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Full interview (by category)Interview with Charles, Rich, Kevin, Molly, Jeremy and Chad
Getting along with other inmates
Time off for good behavior
Food and Commissary
JM: Did you find it difficult to get along with other inmates? Please give examples to explain why you did or didn't.
Charles: No, actually I didn't.
Rich: yes, since ther were 4 men to a cell in the main jail it was very hard to get along. the cells were designed for 2 men, so the entire pod was twice as full as it should have been.
Kevin: Not really, my advice would be to simply watch who you associate yourself with. Some are good people and others are not so good and will generally lead you down a bad path and cause your sentence to be even worse than it has to be. If you make the right friends, who are genuine individuals, it can definitely help pass the time away to have someone to discuss issues and feelings, or just everyday chat topics.
Chad: For the most part I got along with everyone. Had a few arguments with cell mates which is normal when you are cooped up together for six months
JM: What types of things did you have to do to avoid problems or fights with other inmates?
Charles: I really didn't have any problems. Most inmates were respectful.
Rich: you would have to give up your phone time, or good seat for the t.v., or shower time, or card table anytime inmates who were more "respected" wanted you to.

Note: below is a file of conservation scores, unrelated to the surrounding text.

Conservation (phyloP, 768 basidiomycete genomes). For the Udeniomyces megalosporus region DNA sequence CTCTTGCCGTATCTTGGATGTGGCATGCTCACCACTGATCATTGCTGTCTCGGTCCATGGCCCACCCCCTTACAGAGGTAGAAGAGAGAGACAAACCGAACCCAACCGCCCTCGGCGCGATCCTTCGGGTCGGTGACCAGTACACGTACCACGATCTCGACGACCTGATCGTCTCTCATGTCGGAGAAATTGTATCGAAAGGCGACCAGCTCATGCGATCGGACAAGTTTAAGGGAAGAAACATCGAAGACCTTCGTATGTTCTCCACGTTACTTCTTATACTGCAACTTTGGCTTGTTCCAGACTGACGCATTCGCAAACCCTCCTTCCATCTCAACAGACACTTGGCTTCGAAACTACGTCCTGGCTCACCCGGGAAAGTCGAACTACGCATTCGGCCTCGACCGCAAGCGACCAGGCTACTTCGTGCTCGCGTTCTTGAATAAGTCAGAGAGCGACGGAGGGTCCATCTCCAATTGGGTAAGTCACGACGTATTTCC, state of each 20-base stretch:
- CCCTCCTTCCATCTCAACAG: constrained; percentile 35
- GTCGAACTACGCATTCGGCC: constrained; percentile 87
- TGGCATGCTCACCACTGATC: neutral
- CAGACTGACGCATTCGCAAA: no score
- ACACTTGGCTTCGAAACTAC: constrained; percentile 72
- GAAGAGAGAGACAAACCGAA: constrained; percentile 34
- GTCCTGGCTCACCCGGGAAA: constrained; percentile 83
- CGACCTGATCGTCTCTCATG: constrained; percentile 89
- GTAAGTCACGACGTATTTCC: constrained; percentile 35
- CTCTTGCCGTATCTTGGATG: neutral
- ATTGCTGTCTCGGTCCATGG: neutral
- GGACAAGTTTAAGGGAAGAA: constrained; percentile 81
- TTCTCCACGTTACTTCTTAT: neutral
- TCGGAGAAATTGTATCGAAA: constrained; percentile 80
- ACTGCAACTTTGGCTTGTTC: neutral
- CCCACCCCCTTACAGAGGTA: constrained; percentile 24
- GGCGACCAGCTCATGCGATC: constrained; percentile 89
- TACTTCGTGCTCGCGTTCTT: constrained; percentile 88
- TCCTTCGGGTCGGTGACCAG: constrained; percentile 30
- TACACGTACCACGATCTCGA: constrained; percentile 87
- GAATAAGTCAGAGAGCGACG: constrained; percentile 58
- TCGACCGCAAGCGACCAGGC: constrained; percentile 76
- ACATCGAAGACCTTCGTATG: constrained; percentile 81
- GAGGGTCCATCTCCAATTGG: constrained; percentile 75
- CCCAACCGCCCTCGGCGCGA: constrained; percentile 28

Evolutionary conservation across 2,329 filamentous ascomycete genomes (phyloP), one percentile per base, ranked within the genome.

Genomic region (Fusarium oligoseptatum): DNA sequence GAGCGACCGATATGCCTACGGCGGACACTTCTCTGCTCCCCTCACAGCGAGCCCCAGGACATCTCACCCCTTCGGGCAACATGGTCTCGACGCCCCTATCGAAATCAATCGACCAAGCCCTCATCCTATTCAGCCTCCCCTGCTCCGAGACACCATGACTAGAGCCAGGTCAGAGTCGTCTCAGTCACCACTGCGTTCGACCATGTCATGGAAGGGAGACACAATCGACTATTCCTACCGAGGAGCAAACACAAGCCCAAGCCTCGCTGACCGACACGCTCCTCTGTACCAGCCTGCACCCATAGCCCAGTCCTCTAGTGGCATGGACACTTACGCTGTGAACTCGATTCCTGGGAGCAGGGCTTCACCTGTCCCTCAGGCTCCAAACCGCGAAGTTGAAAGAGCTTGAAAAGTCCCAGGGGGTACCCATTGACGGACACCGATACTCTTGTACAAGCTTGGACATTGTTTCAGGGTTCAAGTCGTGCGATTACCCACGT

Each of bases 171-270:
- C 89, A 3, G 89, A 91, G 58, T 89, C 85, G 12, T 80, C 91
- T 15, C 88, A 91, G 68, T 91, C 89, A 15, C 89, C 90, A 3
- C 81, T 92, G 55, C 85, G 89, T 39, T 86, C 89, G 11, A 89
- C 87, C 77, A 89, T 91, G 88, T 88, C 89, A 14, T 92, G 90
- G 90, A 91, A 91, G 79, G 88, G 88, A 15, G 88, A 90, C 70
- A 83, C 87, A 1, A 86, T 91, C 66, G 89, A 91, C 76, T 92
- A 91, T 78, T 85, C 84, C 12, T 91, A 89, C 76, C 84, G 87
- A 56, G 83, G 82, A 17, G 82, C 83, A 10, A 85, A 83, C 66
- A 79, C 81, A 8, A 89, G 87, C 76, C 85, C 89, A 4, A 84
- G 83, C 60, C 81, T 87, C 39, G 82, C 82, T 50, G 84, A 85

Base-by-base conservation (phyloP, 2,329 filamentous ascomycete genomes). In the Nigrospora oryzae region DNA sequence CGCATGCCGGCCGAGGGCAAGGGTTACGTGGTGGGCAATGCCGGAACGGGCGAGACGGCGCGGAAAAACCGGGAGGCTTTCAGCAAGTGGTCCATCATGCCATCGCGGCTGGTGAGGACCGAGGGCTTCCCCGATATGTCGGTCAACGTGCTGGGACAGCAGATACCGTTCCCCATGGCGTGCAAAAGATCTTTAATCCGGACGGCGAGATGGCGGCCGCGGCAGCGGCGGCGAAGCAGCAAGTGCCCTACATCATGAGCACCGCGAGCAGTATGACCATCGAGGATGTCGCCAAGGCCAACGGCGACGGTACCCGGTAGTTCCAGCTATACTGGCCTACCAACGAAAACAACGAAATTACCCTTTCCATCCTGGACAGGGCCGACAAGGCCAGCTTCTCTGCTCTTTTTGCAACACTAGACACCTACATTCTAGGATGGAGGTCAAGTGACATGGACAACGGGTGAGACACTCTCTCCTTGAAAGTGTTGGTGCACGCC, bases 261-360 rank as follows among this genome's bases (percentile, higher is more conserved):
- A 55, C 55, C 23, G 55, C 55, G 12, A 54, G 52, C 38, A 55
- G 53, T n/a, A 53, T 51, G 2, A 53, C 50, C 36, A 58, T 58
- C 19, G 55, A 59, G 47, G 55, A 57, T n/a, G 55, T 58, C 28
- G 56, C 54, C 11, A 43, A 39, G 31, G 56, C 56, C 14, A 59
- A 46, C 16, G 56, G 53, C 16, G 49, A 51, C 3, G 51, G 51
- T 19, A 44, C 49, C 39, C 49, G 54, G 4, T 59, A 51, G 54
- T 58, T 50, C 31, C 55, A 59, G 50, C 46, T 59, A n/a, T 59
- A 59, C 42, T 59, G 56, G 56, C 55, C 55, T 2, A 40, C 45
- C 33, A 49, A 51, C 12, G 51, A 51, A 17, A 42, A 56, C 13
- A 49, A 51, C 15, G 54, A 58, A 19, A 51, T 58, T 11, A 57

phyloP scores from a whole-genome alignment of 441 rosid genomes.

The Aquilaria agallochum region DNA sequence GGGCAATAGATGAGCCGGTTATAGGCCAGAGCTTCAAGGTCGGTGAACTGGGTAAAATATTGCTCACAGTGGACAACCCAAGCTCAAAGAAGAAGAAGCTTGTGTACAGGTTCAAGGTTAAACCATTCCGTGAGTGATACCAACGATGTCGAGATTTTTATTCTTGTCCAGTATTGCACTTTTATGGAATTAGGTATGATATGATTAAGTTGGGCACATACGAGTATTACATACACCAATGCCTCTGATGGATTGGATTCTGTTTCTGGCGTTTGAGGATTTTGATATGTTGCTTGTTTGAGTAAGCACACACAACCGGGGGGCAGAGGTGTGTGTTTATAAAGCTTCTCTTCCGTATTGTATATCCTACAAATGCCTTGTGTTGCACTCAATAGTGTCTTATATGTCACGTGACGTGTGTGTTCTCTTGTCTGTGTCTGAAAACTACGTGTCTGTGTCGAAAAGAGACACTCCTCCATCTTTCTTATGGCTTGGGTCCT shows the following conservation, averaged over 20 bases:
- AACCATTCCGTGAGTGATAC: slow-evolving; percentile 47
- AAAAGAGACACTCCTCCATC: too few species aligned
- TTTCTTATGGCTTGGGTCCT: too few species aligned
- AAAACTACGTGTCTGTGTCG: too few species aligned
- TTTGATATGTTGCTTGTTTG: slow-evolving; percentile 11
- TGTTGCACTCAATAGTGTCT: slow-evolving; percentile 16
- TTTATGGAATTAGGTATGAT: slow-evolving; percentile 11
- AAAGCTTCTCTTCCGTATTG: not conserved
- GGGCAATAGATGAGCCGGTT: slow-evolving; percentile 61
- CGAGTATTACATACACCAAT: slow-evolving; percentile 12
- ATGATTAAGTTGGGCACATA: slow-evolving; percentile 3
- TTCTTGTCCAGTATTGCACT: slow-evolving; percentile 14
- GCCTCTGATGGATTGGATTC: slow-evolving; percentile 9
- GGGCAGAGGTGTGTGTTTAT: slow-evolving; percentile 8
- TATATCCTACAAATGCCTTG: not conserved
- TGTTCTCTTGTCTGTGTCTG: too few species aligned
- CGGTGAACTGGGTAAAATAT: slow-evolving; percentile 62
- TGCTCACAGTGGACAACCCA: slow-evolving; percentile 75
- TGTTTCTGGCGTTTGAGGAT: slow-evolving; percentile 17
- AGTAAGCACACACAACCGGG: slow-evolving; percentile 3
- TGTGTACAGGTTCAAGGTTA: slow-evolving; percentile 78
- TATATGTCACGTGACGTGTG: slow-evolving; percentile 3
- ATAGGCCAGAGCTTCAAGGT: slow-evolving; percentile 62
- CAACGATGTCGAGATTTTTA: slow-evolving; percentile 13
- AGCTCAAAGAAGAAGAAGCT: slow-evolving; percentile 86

Kevin: Staying away from the card table is a key lesson to learn. More fights in the jail start over cards than any other reason. Other than that, just minding your own business and not getting in the middle of other people's problems.
Molly: I kept to myself.
Jeremy: Not talk to anyone and seem as "mean" as possible.
Chad: Stay to yourself, or watch who you associate with. Don't create any debts, respect what little "space" others have.
JM: Were you able to choose an inmate as your cellmate if you knew one? How often would your cellmate(s) change?
Charles: I actually did know one.
Rich: no you were not able to choose any of your cell mates at any time
Kevin: I was in a trustee dorm so I was not in a cell with a specific individual. There were several other men in the dorm with me, maybe 25, and we all had jobs to do around the jail. People were in and out everyday and there were also "weekenders" who served their time on weekends in the dorm.
Chad: No one could choose cellmates. They changed when they made bond, or after court and either got released or sent to prison.
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